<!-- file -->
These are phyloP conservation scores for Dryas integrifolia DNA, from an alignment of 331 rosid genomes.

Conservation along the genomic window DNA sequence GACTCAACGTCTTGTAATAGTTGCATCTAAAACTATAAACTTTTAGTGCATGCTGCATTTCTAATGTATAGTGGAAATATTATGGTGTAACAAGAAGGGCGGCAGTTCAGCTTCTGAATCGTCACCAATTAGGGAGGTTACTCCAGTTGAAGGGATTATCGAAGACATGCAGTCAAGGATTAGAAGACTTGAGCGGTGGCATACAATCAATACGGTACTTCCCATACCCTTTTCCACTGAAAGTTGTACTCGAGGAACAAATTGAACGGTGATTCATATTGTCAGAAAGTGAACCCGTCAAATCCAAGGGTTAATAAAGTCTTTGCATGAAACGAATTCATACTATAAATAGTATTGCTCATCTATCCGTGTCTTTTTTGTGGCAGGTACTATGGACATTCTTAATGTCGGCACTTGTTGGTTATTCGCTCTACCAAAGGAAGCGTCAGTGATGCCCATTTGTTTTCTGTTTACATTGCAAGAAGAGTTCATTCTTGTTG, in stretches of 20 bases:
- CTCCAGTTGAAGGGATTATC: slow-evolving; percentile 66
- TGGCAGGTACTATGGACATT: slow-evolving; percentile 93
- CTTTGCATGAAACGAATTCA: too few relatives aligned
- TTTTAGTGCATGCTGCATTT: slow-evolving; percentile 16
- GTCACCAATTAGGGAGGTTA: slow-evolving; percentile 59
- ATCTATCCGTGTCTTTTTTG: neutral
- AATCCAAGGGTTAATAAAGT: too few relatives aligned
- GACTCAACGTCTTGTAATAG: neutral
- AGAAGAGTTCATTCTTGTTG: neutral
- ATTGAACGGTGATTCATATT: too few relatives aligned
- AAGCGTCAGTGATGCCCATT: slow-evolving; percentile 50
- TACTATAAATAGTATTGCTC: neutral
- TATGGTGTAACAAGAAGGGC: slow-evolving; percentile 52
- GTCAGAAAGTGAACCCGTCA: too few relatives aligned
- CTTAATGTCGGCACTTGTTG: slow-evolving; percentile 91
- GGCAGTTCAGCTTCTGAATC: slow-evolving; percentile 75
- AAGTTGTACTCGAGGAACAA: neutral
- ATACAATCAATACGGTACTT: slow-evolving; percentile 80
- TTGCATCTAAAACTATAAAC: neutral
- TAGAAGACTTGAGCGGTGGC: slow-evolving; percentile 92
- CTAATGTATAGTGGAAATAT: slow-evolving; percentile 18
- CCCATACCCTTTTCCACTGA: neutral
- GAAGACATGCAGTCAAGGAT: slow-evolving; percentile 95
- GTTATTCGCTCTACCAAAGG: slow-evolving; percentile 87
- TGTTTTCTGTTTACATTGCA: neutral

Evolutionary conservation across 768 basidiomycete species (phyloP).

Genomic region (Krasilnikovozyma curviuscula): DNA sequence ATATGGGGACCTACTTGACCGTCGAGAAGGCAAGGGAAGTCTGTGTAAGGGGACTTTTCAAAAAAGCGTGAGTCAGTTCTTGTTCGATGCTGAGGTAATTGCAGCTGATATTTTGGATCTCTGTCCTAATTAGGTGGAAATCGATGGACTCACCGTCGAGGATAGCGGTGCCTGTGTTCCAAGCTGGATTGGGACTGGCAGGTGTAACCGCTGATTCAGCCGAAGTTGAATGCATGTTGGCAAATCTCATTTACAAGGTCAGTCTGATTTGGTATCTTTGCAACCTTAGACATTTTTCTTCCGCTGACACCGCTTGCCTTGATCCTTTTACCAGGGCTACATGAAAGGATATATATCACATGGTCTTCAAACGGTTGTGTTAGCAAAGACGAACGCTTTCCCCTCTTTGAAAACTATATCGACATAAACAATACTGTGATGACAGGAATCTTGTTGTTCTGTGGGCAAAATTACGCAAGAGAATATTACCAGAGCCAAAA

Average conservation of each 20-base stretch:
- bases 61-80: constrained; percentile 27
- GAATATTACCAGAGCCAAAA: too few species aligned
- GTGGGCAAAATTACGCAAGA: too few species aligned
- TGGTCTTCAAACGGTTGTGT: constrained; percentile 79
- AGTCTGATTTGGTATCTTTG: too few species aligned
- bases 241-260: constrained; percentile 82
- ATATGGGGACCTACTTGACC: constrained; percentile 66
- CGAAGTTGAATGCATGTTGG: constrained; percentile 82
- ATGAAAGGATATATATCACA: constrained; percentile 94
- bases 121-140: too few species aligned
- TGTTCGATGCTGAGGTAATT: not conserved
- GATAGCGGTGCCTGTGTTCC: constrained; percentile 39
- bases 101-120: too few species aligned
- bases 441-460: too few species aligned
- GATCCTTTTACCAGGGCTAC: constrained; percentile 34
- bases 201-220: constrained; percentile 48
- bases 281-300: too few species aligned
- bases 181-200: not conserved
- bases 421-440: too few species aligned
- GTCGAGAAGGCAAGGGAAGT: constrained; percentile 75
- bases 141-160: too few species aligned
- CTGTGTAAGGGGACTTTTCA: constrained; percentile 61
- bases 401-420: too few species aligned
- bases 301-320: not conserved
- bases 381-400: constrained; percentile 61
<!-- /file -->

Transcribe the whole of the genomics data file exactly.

These are phyloP conservation scores for Dryas integrifolia DNA, from an alignment of 331 rosid genomes.

Conservation along the genomic window DNA sequence GACTCAACGTCTTGTAATAGTTGCATCTAAAACTATAAACTTTTAGTGCATGCTGCATTTCTAATGTATAGTGGAAATATTATGGTGTAACAAGAAGGGCGGCAGTTCAGCTTCTGAATCGTCACCAATTAGGGAGGTTACTCCAGTTGAAGGGATTATCGAAGACATGCAGTCAAGGATTAGAAGACTTGAGCGGTGGCATACAATCAATACGGTACTTCCCATACCCTTTTCCACTGAAAGTTGTACTCGAGGAACAAATTGAACGGTGATTCATATTGTCAGAAAGTGAACCCGTCAAATCCAAGGGTTAATAAAGTCTTTGCATGAAACGAATTCATACTATAAATAGTATTGCTCATCTATCCGTGTCTTTTTTGTGGCAGGTACTATGGACATTCTTAATGTCGGCACTTGTTGGTTATTCGCTCTACCAAAGGAAGCGTCAGTGATGCCCATTTGTTTTCTGTTTACATTGCAAGAAGAGTTCATTCTTGTTG, in stretches of 20 bases:
- CTCCAGTTGAAGGGATTATC: slow-evolving; percentile 66
- TGGCAGGTACTATGGACATT: slow-evolving; percentile 93
- CTTTGCATGAAACGAATTCA: too few relatives aligned
- TTTTAGTGCATGCTGCATTT: slow-evolving; percentile 16
- GTCACCAATTAGGGAGGTTA: slow-evolving; percentile 59
- ATCTATCCGTGTCTTTTTTG: neutral
- AATCCAAGGGTTAATAAAGT: too few relatives aligned
- GACTCAACGTCTTGTAATAG: neutral
- AGAAGAGTTCATTCTTGTTG: neutral
- ATTGAACGGTGATTCATATT: too few relatives aligned
- AAGCGTCAGTGATGCCCATT: slow-evolving; percentile 50
- TACTATAAATAGTATTGCTC: neutral
- TATGGTGTAACAAGAAGGGC: slow-evolving; percentile 52
- GTCAGAAAGTGAACCCGTCA: too few relatives aligned
- CTTAATGTCGGCACTTGTTG: slow-evolving; percentile 91
- GGCAGTTCAGCTTCTGAATC: slow-evolving; percentile 75
- AAGTTGTACTCGAGGAACAA: neutral
- ATACAATCAATACGGTACTT: slow-evolving; percentile 80
- TTGCATCTAAAACTATAAAC: neutral
- TAGAAGACTTGAGCGGTGGC: slow-evolving; percentile 92
- CTAATGTATAGTGGAAATAT: slow-evolving; percentile 18
- CCCATACCCTTTTCCACTGA: neutral
- GAAGACATGCAGTCAAGGAT: slow-evolving; percentile 95
- GTTATTCGCTCTACCAAAGG: slow-evolving; percentile 87
- TGTTTTCTGTTTACATTGCA: neutral

Evolutionary conservation across 768 basidiomycete species (phyloP).

Genomic region (Krasilnikovozyma curviuscula): DNA sequence ATATGGGGACCTACTTGACCGTCGAGAAGGCAAGGGAAGTCTGTGTAAGGGGACTTTTCAAAAAAGCGTGAGTCAGTTCTTGTTCGATGCTGAGGTAATTGCAGCTGATATTTTGGATCTCTGTCCTAATTAGGTGGAAATCGATGGACTCACCGTCGAGGATAGCGGTGCCTGTGTTCCAAGCTGGATTGGGACTGGCAGGTGTAACCGCTGATTCAGCCGAAGTTGAATGCATGTTGGCAAATCTCATTTACAAGGTCAGTCTGATTTGGTATCTTTGCAACCTTAGACATTTTTCTTCCGCTGACACCGCTTGCCTTGATCCTTTTACCAGGGCTACATGAAAGGATATATATCACATGGTCTTCAAACGGTTGTGTTAGCAAAGACGAACGCTTTCCCCTCTTTGAAAACTATATCGACATAAACAATACTGTGATGACAGGAATCTTGTTGTTCTGTGGGCAAAATTACGCAAGAGAATATTACCAGAGCCAAAA

Average conservation of each 20-base stretch:
- bases 61-80: constrained; percentile 27
- GAATATTACCAGAGCCAAAA: too few species aligned
- GTGGGCAAAATTACGCAAGA: too few species aligned
- TGGTCTTCAAACGGTTGTGT: constrained; percentile 79
- AGTCTGATTTGGTATCTTTG: too few species aligned
- bases 241-260: constrained; percentile 82
- ATATGGGGACCTACTTGACC: constrained; percentile 66
- CGAAGTTGAATGCATGTTGG: constrained; percentile 82
- ATGAAAGGATATATATCACA: constrained; percentile 94
- bases 121-140: too few species aligned
- TGTTCGATGCTGAGGTAATT: not conserved
- GATAGCGGTGCCTGTGTTCC: constrained; percentile 39
- bases 101-120: too few species aligned
- bases 441-460: too few species aligned
- GATCCTTTTACCAGGGCTAC: constrained; percentile 34
- bases 201-220: constrained; percentile 48
- bases 281-300: too few species aligned
- bases 181-200: not conserved
- bases 421-440: too few species aligned
- GTCGAGAAGGCAAGGGAAGT: constrained; percentile 75
- bases 141-160: too few species aligned
- CTGTGTAAGGGGACTTTTCA: constrained; percentile 61
- bases 401-420: too few species aligned
- bases 301-320: not conserved
- bases 381-400: constrained; percentile 61